28 Apr 2012

Turkey fears Crescent


[ Crescent set to rise over the former Sunni city - Baghdad ]

Sunni Ankara and nuclear Baghdad

By Zuheir Kseibati - Friday, 27 April 2012

Following the Syrian scene which has become the arena of a conflict by proxy between the Western-American axis and the Russian-Chinese-Iranian axis, or that of a Sunni-Shiite conflict between Iran and Turkey on the regional level, Iraq seems to be prone to witness a Turkish-Iranian war by proxy - especially if the violence and the killing in Syria continue. There, on the border with Turkey, NATO is ready, but with reservations, considering that the alliance will not lead a military campaign to intervene in support of the Free Syrian Army as it has been stating so far at least. On the other hand, Erdogan’s government is aware of the fact that the conflict over regional influence with Tehran is not in its favor for the time being, especially since the West – which is seeking a deal with Iran that would see the page turned on the nuclear crisis with Tehran – is unable, even if it wants to, to sever the veins of support, from Tehran to Damascus.

Istanbul hosted the Iranians’ talks with the P5+1 states in the hope to avoid an Israeli-American attack against Iranian nuclear facilities, as the repercussions of such a war would be too great for any state in the region to contain. But the situation has shifted and Baghdad will now be hosting the nuclear talks. And when Tehran talks about the beginning of the end at the level of the nuclear issue, which has been impossible to resolve throughout many years, one can detect the imminence of the deal that was always linked to questions and suspicions surrounding prices and who exactly will pay them. There are many signs that can be seen prior to the Baghdad nuclear round at the end of May, including the following:

- The political clash between Iraqi Prime Minister Nouri al-Maliki and his Turkish counterpart Recep Tayyip Erdogan, and Baghdad’s and Ankara’s exchange of protests after Erdogan accused al-Maliki of adopting a sectarian approach and after the latter talked about a hostile Turkey.
- The more al-Maliki grows closer to the Iranians, the more the President of the Kurdistan Region Massoud Barzani tends to consider Turkey as being the province’s lung and attempts to reassure it, while reiterating his threats in regard to the Iraqi Kurds’ secession into their own state after he has become convinced that it would be impossible to coexist with what he perceives as being al-Maliki’s deceit.
- Iran’s use of the “deal” phase was translated into an escalation at the level of its occupation of the Emirati Islands, i.e. the Greater Tunb, the Lesser Tunb and Abu Musa, following President Mahmoud Ahmadinejad’s visit to the latter, the announcement of the deployment of Iranian Navy forces in the Islands and the engagement of the Gulf Cooperation Council with a defiant tone.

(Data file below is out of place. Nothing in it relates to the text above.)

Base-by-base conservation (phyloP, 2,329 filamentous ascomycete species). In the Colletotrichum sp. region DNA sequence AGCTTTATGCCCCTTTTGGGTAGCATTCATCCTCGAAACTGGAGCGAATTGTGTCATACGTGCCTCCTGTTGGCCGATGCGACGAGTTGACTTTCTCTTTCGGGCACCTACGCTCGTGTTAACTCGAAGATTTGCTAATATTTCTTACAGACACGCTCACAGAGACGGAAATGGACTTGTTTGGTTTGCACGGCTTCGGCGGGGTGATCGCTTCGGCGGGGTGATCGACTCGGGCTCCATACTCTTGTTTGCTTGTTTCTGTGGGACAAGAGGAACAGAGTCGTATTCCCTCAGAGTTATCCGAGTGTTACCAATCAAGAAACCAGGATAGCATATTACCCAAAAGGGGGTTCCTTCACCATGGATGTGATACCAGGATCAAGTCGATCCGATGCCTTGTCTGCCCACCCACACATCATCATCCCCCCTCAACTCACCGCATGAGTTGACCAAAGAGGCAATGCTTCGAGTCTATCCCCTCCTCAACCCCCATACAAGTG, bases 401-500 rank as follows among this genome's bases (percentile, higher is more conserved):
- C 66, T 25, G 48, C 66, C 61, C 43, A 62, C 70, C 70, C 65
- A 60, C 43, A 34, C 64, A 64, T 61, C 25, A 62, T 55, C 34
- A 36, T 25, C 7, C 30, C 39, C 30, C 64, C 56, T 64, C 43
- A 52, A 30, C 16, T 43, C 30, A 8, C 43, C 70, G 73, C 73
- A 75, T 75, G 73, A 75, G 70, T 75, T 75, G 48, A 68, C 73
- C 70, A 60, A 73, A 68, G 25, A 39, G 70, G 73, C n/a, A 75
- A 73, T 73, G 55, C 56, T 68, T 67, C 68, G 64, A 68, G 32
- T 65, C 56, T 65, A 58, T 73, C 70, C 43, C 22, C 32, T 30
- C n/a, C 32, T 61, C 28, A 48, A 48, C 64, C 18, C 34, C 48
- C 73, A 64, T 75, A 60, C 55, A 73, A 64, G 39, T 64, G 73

- Tehran’s reception of al-Maliki a few days ago and the calls for full unity between Iraq and Iran. This unity would revive the Shiite Crescent proposal which includes the two countries alongside Syria and Lebanon, in parallel to what the Syrian crisis is featuring in terms of provocative signs to the beat of the killing that differentiates between a victim and another and the repercussions it is carrying on Lebanon and Iraq.

On the sidelines of the conflict over Syria, the fears of Iraq’s Kurds over a state of rivalry with and apprehension vis-à-vis Ankara have moved to a stage of doubts surrounding the outcome of Iran’s protection of al-Maliki’s authority, one which is perceived as being another copy of the Iraqi Baath’s dictatorship, but in the context of a doctrinal affiliation with the Velayat-e Faqih [Clerical rule in Iran] this time.

While Erdogan’s reception of Iraqi Vice President Tariq al-Hashimi, who is wanted by the security apparatuses in Baghdad, gave the impression that the Sunni Ankara was supporting al-Maliki’s Sunni opponents, Barzani’s statements yesterday to the Associated Press appeared to be a deadline given to the central government in Baghdad until September, i.e. the date of the elections in the Kurdistan province, to adopt difficult solutions to the disputes with the partners in the State of Law Coalition. Although this deadline-warning is hastening the option of the independent Kurdish state that is allied with Ankara, based on the right to self-determination (the South Sudanese style), it is fueling al-Maliki’s inclination to seek Tehran’s protection rather than convincing him to relinquish it to protect Iraq’s unity. Between the prime minister of the central government and the president of the province that is reconciled with Ankara, one can detect the dispute over the oil contracts and Barzani’s fear of seeing the regional equations turning in favor of Tehran, as this would place its allies and agents in a position of alliance with the West, which would have no problem sacrificing the old allies.

Syria is the arena of an international conflict which is exhausting it. While one of its facets is pressing on the veins of the old alliance between Damascus and Tehran, this might encourage Khamenei to accept a deal with the superpowers to save face for the Iranian regime via a nuclear concession, and a Syrian one in exchange for regional gains. This is exactly what is provoking the fears of the Turks and the Iraqi Kurds, and leaving Ankara with no other option but to confront Iranian influence by proxy, on an arena extending between the Tigris and the Euphrates. What is certain is that Khamenei’s wish for al-Maliki to have a “brighter Iraq” will not be enough to immunize Baghdad against Barzani’s rebellion against the dictatorial authority, and will not encourage the Prime Minister to wage comprehensive war against the Sunni-Turkish axis. [Arabiya newspaper]


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